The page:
What does Andy Liepa, a chief research chemist with Australia's CSIRO (Commonwealth Scientific and Industrial Research Organisation) have in common with the legendary Emil Fischer, Nobelist E.J. Corey, fellow Australian Arthur Birch, and a few hundred other famous and not-so-famous chemists? All have achieved chemical immortality by having chemical reactions named after them. The honor is especially sweet for Liepa, who joins a very select group of Australian organic chemists achieving this accolade.
Liepa's process, now officially called the "Liepa phenanthrene synthesis," facilitates production of both natural and manmade three-ring fused aromatics, from which a host of important chemicalsdyes and drugs among themare synthesized. Liepa developed the synthesis as a postdoctoral fellow in the US during the early ‘70s. He went on to further demonstrate its use after moving back to Australia, and later at CSIRO's Molecular Science division.
According to Liepa, the process involves a breakthrough in controlling formation of aromatic rings, the most basic of which is benzene. Much of modern organic chemistry focuses on aromatic addition, substitution, and cyclization. Liepas' technique removes one electron (an oxidation) from benzene, creating a highly reactive phenyl free radical that reacts vigorously but selectively with other species. The synthesis is particularly valuable in simplifying alkaloid synthesis. Found in plants, many alkaloids are biologically active; quite a few form the basis of treatments for such indications as cancer, gout, analgesia, high blood pressure, and malaria.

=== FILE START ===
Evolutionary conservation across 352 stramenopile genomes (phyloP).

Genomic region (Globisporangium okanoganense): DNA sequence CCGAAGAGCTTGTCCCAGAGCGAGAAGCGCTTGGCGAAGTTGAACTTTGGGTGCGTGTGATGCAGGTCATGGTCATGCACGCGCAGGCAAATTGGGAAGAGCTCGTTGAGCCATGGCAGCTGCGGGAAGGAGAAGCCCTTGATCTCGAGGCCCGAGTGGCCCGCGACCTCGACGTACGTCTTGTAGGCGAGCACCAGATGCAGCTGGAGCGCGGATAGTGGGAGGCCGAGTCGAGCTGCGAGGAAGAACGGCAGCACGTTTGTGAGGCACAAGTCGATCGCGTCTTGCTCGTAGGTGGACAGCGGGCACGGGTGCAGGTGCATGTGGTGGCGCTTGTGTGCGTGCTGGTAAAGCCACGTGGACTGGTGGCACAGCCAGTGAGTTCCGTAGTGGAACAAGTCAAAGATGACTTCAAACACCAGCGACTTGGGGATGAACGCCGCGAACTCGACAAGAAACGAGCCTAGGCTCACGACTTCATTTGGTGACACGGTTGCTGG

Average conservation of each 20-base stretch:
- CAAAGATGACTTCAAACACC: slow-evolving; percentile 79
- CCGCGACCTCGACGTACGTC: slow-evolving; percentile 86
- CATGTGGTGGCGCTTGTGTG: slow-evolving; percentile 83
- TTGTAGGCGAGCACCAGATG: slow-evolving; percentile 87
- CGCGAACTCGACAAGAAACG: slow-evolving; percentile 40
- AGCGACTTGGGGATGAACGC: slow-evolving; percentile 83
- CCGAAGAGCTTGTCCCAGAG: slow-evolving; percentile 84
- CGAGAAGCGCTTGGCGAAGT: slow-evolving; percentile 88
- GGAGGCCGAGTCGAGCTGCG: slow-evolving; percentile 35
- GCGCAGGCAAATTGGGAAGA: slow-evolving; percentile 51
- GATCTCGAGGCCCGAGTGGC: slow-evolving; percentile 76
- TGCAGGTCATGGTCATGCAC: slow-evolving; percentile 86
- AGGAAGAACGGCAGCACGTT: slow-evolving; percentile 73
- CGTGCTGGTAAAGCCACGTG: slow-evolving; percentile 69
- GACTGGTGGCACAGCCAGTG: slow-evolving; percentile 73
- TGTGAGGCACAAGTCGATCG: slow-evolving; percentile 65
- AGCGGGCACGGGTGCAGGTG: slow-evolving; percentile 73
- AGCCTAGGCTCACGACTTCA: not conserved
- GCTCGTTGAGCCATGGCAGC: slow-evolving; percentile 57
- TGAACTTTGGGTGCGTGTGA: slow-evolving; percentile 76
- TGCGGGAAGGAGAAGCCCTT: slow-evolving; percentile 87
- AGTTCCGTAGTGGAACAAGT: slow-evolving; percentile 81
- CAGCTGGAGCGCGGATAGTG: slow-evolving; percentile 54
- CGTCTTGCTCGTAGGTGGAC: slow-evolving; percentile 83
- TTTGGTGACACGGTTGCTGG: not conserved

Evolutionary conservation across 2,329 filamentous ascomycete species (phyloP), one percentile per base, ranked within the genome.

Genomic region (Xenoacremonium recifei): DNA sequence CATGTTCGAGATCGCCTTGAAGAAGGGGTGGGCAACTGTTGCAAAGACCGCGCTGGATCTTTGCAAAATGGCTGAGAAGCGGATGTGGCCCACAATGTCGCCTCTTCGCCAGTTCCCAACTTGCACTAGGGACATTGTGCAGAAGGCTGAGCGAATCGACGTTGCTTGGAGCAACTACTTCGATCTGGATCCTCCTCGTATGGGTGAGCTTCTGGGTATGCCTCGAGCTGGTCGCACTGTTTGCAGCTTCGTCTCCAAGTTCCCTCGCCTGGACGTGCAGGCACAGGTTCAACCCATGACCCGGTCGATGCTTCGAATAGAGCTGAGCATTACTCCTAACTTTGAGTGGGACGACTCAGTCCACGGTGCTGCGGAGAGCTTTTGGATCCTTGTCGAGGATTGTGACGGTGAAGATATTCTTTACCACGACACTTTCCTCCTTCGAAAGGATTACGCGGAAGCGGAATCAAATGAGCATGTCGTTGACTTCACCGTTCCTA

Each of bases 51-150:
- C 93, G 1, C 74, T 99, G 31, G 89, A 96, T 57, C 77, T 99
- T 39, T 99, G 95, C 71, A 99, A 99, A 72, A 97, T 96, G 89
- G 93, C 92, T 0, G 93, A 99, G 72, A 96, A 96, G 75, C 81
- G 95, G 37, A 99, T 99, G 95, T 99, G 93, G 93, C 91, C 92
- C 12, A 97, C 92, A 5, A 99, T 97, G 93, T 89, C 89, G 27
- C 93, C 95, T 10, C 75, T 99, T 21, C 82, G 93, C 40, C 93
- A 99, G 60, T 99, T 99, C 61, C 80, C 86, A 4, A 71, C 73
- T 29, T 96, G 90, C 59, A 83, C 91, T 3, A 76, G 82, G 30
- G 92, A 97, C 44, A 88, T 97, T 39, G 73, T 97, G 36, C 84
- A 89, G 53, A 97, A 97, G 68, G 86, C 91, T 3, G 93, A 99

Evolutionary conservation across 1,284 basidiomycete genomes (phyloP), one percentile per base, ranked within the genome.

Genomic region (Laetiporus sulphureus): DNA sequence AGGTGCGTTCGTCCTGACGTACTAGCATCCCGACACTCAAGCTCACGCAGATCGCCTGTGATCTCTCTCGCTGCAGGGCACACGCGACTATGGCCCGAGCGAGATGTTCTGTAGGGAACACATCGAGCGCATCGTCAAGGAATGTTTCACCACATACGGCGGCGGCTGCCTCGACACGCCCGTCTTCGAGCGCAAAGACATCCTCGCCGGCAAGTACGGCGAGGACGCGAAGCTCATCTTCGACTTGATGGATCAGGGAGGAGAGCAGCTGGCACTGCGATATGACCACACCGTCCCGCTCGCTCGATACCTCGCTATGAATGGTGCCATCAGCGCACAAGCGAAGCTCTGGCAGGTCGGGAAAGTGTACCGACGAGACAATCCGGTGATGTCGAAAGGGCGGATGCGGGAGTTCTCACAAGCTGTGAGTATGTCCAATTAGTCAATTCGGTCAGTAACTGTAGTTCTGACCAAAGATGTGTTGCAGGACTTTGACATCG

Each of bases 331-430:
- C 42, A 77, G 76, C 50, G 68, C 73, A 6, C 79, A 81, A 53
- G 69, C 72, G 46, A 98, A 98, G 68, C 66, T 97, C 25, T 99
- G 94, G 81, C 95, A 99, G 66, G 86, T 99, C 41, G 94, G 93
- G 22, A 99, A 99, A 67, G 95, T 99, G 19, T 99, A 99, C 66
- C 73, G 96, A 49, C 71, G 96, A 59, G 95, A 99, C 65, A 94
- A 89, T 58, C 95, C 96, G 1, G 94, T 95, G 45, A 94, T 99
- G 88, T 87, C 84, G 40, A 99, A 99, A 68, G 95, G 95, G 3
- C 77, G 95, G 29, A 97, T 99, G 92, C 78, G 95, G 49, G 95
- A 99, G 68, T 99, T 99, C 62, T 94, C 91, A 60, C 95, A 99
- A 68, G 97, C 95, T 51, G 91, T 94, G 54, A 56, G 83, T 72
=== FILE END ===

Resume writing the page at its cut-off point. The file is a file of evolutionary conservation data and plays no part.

"As a result of synthetic work I was doing with benzylisoquinoline alkaloids, I came to the conclusion that it might be possible to achieve a direct, non-phenolic, aryl-to-aryl coupling between aromatic rings, as long as they were sufficiently activated by electron-donating groups such as alkoxy, alkyl, or (substituted) amino," Liepa told DrugDiscovery Online. "If this were indeed possible, it would simplify and facilitate the synthesis of a considerable number of target compounds. I was fortunate to discover a set of conditions which did, in fact, enable this type of transformation."
Liepa's key reagent is vanadium trifluoride oxide in trifluoroacetic acid. In its first practical application, it was used to convert of ± laudanosine into ± glaucine. Later, Liepa used his method to cyclize stilbenes to phenanthrenesthe heart of the Liepa phenanthrene reaction for forming the backbone of the phenanthroindolizine alkaloid tylphorine.
The reaction proceeds through removal of an electron from the aromatic sextet of an electron-rich aromatic ring to generate a radical cation species, at the same time reducing vanadium (V) to vanadium (IV). The highly active radical cation can do several tricks, among them dimerizing to form an aryl-aryl bond.
The Liepa phenanthrenes method is mainly a research tool. Like many name reactions, however, it has occasionally struck gold, for example in the production of Vancomycin, an antibiotic of last resort for antibiotic-resistant Staphylococcus aureus.
Pharmaceutical chemists often dream of having a reaction named after them: The DePalma "It Cures Everything, Take It!" Synthesis, for example, has a certain ring to it. According to Liepa, "After the first feeling of surprise subsided, I better appreciated just how rarely chemists are granted either the opportunity or the good fortune to have their names linked with a piece of chemical research. Now, I just feel grateful to have been so fortunate."
For more information: Andy Liepa, CSIRO Molecular Science Division, Bayview Avenue, Clayton South, Bag 10, Victoria 3169, Australia. Tel: +61 3-9545-2576. Fax: +61 3-9545-2446 Email: firstname.lastname@example.org.
By Angelo DePalma